models.

The proposed work connects three fundamental approaches in complexity

theory, by exploring how symmetry plays a role in analysing complexity

in each case. They are circuit complexity, descriptive complexity and

proof complexity.

### Planned Impact

Software engineers working today deploy a vast range of skills

acquired through their training. Most of those skills have their

origins in work that was cutting-edge research not very long ago. One

such key skill, taught in undergraduate computer science curricula is

to recognize a computatinally intractable problem when it arises in a

practical application. A resourceful engineer working on such

problems will be equipped with the knowledge of what problems are

algorithmically tractable and which ones are not. For the latter, they

will know not to attempt brute-force search methods but be able to

deploy suitable approximation or heuristic methods. The knowledge and

skills that enable them to do that emerged from research in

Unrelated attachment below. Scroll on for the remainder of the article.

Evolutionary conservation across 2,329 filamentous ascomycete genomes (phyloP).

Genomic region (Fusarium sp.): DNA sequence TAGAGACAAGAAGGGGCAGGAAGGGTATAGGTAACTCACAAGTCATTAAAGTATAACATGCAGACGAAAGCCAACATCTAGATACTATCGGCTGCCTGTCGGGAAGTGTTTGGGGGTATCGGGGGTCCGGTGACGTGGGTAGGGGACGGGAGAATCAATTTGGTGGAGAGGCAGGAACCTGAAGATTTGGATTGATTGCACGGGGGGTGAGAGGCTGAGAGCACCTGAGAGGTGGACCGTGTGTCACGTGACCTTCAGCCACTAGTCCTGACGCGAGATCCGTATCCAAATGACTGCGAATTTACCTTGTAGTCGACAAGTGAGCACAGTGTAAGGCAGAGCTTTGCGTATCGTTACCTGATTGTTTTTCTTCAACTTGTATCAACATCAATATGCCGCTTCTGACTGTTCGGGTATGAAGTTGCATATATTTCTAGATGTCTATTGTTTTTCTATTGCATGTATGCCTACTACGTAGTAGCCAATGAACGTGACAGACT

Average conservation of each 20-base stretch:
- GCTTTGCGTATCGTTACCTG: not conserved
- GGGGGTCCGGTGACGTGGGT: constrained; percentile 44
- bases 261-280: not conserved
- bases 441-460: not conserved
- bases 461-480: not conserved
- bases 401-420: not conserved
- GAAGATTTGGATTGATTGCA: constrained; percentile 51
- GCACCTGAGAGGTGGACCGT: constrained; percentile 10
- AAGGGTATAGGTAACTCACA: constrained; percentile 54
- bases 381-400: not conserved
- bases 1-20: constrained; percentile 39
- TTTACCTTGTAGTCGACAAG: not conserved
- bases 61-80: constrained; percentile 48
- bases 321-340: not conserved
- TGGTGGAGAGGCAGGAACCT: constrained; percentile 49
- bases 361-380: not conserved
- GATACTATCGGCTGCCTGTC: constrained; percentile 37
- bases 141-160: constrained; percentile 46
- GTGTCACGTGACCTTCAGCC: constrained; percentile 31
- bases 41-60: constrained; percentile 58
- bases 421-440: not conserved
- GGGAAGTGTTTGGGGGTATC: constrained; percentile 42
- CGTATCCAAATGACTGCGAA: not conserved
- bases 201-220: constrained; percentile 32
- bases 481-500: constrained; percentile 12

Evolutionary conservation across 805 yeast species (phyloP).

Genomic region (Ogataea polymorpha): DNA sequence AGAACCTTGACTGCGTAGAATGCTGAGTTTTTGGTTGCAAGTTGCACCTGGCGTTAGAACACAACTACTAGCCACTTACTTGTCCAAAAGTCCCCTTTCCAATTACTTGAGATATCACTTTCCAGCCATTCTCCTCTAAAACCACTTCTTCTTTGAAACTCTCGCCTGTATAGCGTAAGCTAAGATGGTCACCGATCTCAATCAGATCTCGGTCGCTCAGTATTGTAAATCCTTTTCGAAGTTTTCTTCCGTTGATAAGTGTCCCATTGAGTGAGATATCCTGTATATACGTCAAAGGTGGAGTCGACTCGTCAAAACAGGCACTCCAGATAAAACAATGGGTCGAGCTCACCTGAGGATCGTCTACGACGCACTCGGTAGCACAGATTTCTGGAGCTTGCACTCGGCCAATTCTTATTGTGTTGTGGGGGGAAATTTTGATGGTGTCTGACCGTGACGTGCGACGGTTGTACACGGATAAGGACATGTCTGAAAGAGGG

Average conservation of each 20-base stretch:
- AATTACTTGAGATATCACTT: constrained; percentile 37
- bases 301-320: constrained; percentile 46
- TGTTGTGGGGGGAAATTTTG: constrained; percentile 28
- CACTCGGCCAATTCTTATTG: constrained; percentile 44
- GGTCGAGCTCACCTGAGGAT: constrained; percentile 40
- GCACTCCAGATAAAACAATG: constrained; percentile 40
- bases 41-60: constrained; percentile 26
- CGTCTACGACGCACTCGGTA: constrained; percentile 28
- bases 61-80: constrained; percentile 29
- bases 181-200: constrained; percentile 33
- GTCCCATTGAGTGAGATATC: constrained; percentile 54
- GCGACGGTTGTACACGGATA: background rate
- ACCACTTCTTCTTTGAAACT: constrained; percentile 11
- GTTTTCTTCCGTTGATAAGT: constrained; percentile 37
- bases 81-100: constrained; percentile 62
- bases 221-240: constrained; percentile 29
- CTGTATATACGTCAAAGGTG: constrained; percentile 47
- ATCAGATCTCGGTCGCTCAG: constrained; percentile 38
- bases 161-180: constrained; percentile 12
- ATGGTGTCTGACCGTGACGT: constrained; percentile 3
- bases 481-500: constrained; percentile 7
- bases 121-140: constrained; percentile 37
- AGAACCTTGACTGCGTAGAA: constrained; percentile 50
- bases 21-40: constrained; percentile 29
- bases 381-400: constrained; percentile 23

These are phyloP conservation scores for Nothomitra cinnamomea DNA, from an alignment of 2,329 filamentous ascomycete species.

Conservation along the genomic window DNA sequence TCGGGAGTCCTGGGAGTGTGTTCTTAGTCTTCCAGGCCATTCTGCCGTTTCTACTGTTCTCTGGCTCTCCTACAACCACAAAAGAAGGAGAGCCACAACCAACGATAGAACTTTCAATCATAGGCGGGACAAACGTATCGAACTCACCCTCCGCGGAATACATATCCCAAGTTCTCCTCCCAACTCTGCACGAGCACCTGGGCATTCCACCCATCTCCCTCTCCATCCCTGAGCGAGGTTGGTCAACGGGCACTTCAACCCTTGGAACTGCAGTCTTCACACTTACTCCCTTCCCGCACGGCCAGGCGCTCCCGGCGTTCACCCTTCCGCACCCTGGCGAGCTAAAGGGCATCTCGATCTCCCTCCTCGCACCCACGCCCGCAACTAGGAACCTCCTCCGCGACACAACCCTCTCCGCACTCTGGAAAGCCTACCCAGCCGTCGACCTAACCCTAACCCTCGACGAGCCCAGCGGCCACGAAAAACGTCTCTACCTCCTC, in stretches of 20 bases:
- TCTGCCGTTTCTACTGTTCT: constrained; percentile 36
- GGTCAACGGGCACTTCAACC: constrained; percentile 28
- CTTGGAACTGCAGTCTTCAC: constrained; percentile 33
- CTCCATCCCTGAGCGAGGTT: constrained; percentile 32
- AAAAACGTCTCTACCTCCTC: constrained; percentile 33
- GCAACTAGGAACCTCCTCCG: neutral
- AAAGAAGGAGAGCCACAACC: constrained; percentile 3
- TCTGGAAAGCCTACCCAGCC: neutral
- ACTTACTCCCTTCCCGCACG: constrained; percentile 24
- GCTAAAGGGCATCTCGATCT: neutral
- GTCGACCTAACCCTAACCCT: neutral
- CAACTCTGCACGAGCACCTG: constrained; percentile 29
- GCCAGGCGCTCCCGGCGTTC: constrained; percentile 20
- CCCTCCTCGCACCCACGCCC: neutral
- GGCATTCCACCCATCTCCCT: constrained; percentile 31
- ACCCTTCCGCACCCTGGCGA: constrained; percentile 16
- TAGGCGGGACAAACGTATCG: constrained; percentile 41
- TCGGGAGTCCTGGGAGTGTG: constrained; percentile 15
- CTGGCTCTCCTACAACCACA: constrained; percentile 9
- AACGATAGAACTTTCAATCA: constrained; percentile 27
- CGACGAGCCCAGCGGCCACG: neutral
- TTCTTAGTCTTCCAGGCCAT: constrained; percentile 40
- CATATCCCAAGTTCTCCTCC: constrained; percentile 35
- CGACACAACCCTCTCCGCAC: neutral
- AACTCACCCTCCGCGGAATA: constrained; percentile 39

theoretical computer science that has matured and found its way into

computer science curricula that are taught to aspiring engineers

around the world. These then go on to make incalculable contributions

to the efficiency and reliability of the systems that life in the age

of algorithms depends on.

The research proposed here seeks to develop new conceptual tools that

will enable a better understanding of the role of symmetry and

abstraction in the development of algorithms, their efficiency and

complexity. The central pathway to impact for such work leads from

academic research to the teaching of the conceptual tools to students,

to making them part of the future engineers' armoury, greatly